Nine Month Visit
How your child plays, learns, speaks, acts, and moves offers important clues about his or her development. Check the milestones your child has reached by 9 months.
Socal / Emotional
- May be afraid of strangers
- May be clingy with familiar adults
- Has favorite toys
Language / Communication
- Understands “no”
- Makes a lot of different sounds like “mama mama” and “bababababa”
- Copies sounds and gestures of others
- Uses fingers to point at things
Learning, Thinking, Problem-solving
- Watches the path of something as it falls
- Looks for things she sees you hide
- Plays peek-a-boo
- Puts things in his mouth
- Moves things smoothly from one hand to the other
- Picks up things like cereal o’s between thumb and index finger
Movement / Physical Developement
- Stands, holding on
- Can get into sitting position
- Sits without support
- Pulls to stand
Feeding & Elimination
- Your child is likely on a schedule by now eating 3 to 4 meals a day. At this point our child is taking less breast milk/formula.
- Provide regular mealtimes and begin to offer more finger foods. Babies at this age are mastering the “pincer grasp” and can pick up finger foods.
- Introduce a sippy cup and encourage baby to drink water as well as breast milk or formula.
- Breast fed infants can continue to nurse and need not transition to whole milk at age 12 months.
- You can offer all fruits, vegetables, meats, eggs fish and nut containing foods (waffles, pieces of toast, peanut butter. Continue to avoid honey.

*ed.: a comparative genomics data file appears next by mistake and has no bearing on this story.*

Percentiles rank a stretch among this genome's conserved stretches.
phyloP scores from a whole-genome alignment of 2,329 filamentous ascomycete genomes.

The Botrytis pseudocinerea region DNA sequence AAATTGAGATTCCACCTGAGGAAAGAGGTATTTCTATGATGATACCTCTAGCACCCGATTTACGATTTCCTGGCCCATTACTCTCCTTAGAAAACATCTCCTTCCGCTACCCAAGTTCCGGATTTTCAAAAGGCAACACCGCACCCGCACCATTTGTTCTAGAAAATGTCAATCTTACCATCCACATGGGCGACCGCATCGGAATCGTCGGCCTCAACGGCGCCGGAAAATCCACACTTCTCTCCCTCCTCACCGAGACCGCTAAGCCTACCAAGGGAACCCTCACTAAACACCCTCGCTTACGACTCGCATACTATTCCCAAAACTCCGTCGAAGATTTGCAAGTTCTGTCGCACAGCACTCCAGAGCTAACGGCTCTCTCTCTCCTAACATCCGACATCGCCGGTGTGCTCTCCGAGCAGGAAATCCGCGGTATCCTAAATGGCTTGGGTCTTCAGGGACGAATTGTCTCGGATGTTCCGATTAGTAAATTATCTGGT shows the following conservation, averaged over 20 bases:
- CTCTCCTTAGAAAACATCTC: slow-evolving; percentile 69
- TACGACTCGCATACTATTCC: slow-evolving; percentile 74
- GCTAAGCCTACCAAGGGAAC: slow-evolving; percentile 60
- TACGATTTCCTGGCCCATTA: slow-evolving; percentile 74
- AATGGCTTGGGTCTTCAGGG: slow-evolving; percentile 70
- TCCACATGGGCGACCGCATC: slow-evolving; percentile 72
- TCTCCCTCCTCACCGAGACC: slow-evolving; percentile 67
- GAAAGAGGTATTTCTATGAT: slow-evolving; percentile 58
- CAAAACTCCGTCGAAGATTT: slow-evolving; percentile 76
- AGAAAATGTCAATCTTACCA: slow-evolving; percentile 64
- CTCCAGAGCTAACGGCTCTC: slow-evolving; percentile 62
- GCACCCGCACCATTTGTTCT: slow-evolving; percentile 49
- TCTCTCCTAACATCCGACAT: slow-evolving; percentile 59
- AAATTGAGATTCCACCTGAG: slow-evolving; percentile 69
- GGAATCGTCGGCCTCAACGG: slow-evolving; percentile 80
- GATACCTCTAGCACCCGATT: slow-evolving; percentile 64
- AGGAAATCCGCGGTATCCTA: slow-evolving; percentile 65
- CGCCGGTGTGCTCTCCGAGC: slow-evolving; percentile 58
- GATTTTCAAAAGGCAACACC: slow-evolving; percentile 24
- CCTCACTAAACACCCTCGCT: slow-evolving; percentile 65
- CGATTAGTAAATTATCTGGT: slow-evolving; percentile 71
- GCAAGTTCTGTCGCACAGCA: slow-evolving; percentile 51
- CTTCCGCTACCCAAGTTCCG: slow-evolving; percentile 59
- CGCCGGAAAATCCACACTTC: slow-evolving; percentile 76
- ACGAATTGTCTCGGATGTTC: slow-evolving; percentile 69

- Stool patterns will vary based on diet. Let us know if your child consistently has hard stools. Applesauce and bananas tend to constipate. Prunes, plums, and apricots tend to act as laxatives
If you have concerns about the way your child plays, learns, speaks, acts, or moves, or if your child:
- Does not bear weight on legs with support
- Does not sit with help
- Does not babble (“mama”, “baba”, “dada”)
- Does not play any games involving back-and-forth play
- Does not respond to own name
- Does not seem to recognize familiar people
- Does not look where you point
- Does not transfer toys from one hand to the other
The American Academy of Pediatrics recommends that children be screened for general development using standardized, validated tools at 9, 18, and 30 months and for autism at 18 months or whenever a parent or provider has a concern. Ask your Provider about your child’s developmental screening.